Jim Klobuchar shares a wonderful remembrance of his step-daughter Katharine Wilkes:
There never had been a mystery about her separate lives. She was a woman of 35, dramatically beautiful and gifted when she was in control of the life urged on her by her doctors, counselors and those who loved her.
There were times when she accepted their wisdom and stayed faithful to the stabilizing prescriptions that were available to her.
When she did she could light up a room with her buoyancy or the deft but harmless satire of her readings, many of which she wrote herself. They didn’t come hard to her, nor did the roles she played in amateur theater, which could easily have blossomed into the professional stage. Her lineage included one America’s pre-eminent theatric families. She could play the piano,strings or reed instruments. She almost certainly could have sold as a painter. She once drew the face of a tiger, first with spare, line sketches that hinted at its strength and then in gripping color that announced the tiger’s maturity, a sequence of images that stopped viewers in their tracks.
But when she would desert the prescriptions, she yielded to the dark and impatient stirrings within her, what medical people today call bipolar disorder and has often been called manic depression. She drifted into a nebulous and chaotic world that would sometimes put her in touch with strange voices and relationships that were pure fantasy.
Her mother, a Minneapolis businesswoman, was her safety net and her hero. But sometimes her mother became her ogre because no one knew her and loved her as much. There were screaming matches in the hospital where her mother took her for care and the medical regimes that would bring her back to the humanity and the safety she regained when she was herself. When she was free of the reckless make-believe, she was a star. She won high grades in her college courses and popularity with fellow workers in an architectural company where her superiors prized her work.
The body of this woman who struggled so long with her torment was found in the Mississippi River In Minneapolis some weeks ago, not far from where she lived alone in her third floor near the Guthrie Theater, where she had friends. She was wearing a bathing suit when she was found and she had been a powerful swimmer, which seemed at odds with a presumption of suicide. So there was no such presumption.
Two weeks later nearly a hundred people who knew her, knew her mother or were related, gathered as witnesses to her life. To her mother’s astonishment they came from as far away as Australia. They came from California, Washington, Arizona and more. If they couldn’t come they called or sent letters, from Florida to France. They spoke and wrote with attitudes that ranged from thanksgiving to hilarity for having been part of her life.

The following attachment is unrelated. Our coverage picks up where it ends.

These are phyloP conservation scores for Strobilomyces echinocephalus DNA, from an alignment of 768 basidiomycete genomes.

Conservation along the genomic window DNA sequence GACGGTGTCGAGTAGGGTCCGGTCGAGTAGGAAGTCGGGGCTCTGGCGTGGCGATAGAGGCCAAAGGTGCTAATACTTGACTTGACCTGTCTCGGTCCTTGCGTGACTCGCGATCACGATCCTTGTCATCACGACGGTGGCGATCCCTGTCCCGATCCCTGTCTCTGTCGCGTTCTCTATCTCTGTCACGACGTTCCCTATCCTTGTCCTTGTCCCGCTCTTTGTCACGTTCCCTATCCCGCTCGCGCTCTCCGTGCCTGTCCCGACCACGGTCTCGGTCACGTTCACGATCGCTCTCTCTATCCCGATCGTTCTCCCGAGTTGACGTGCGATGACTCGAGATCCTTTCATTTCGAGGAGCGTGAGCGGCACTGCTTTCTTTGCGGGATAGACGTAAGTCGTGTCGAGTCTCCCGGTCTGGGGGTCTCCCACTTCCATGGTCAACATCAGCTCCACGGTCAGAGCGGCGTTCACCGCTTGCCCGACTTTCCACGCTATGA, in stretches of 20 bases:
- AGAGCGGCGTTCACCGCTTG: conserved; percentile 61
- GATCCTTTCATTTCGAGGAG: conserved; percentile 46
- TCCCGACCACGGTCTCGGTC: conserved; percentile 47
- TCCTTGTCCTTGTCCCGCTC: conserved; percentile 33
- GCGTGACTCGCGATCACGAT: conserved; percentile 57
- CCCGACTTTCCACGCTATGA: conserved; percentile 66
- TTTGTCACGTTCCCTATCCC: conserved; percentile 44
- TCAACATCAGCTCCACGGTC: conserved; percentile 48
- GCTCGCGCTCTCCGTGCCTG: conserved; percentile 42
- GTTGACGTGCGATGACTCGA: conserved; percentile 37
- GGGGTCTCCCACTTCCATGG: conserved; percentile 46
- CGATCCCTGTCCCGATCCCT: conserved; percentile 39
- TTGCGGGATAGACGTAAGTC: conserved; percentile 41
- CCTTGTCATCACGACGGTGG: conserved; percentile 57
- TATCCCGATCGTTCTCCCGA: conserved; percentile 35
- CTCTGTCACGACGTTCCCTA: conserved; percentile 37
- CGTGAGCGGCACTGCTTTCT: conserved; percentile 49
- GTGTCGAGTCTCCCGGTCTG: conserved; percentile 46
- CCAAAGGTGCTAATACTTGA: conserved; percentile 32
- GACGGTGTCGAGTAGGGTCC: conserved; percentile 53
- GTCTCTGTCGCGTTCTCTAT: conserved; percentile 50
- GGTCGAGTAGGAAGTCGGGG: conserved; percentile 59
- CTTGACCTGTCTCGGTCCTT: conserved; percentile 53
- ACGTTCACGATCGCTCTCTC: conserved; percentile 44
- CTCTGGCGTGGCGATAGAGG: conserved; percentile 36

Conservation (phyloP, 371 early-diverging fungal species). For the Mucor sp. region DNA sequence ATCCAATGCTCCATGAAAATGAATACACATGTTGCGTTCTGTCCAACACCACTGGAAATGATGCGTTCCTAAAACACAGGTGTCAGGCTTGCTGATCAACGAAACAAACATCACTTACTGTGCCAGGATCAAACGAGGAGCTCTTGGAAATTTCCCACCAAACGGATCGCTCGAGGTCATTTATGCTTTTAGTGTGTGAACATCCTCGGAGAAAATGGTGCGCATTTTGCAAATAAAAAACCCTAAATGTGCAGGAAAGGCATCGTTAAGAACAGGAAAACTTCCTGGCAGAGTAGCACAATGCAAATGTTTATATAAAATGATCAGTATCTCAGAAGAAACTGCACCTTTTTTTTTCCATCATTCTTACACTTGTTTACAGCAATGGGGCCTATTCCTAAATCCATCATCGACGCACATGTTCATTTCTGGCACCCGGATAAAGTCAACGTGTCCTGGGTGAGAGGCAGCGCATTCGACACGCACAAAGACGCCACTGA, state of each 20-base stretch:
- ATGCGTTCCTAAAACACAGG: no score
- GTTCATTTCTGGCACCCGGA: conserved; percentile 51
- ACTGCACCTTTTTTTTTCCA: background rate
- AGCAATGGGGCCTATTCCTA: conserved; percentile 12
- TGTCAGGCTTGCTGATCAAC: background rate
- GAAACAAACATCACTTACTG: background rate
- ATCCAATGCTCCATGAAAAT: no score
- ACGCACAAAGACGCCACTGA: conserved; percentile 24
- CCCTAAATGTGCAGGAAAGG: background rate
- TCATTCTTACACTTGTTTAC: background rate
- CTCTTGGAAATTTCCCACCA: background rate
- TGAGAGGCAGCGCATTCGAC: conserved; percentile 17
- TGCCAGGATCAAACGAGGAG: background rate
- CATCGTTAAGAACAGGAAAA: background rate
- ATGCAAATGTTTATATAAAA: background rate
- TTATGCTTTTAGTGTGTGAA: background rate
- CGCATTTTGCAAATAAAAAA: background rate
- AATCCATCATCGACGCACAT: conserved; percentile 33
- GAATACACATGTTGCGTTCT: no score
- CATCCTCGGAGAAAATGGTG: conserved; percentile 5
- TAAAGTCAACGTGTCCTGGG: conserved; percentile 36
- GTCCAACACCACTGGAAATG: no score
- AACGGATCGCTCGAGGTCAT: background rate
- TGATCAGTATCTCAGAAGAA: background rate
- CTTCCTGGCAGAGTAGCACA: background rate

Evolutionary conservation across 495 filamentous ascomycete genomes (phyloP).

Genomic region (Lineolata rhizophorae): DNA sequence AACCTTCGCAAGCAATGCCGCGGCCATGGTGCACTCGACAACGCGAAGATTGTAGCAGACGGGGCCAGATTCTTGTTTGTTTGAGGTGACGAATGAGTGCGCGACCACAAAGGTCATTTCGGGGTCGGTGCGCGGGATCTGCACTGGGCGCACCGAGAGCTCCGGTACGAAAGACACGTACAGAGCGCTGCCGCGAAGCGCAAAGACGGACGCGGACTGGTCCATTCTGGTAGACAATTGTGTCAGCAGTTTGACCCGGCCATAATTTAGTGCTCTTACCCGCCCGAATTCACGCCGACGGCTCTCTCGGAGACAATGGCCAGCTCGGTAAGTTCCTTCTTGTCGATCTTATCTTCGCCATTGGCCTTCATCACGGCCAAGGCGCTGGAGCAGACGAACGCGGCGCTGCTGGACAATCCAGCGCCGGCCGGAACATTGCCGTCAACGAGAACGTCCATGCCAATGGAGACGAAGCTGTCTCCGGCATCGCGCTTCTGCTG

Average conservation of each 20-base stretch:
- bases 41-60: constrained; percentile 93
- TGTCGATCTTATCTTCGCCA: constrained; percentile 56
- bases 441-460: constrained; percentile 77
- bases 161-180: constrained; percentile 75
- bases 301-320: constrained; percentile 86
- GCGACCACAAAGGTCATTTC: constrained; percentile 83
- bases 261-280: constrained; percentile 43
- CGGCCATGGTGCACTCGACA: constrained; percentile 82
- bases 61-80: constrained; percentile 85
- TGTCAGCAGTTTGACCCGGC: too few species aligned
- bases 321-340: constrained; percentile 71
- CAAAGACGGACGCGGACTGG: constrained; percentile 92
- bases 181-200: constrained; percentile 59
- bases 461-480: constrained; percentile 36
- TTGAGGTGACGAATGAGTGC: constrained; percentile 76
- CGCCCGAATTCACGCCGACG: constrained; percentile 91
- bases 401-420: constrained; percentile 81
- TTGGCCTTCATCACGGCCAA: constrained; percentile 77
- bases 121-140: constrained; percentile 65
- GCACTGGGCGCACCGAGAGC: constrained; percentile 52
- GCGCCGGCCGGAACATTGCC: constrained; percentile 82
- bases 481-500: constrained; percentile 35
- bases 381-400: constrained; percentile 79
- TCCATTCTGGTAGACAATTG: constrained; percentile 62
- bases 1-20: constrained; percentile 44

A man from China who had immigrated to America years ago told of meeting her shortly after he had come to Minneapolis, friendless and frankly scared. His tentative efforts to find a community hit a wall. He’d never felt so much an outsider in his life. “She was the first person I met who gave me acceptance,” he said. “We became friends.” It didn’t have to be anything more. “It was a start of a new life for me,” he said. “That was her nature.”
For more than an hour the testimonials streamed from people whose lives had been elevated or altered in some positive and unforgettable way by this young woman who was so often troubled, sometimes absent in an undefined world; but then healthy enough again to answer a call at midnight from somebody who needed nothing more than to talk.
“And she always came,” one of them said.
This was a woman whose lifelong commitment– at whatever level of health she achieved– was to the cause of the disadvantaged and the faceless, people ground down and dehumanized by power, whether in Africa, Asia or the America in which she lived.
This was the Katharine they remembered, and their testimony was so strong, warm and earnest that it gave her mother a portrait of her daughter that will outlast the pain.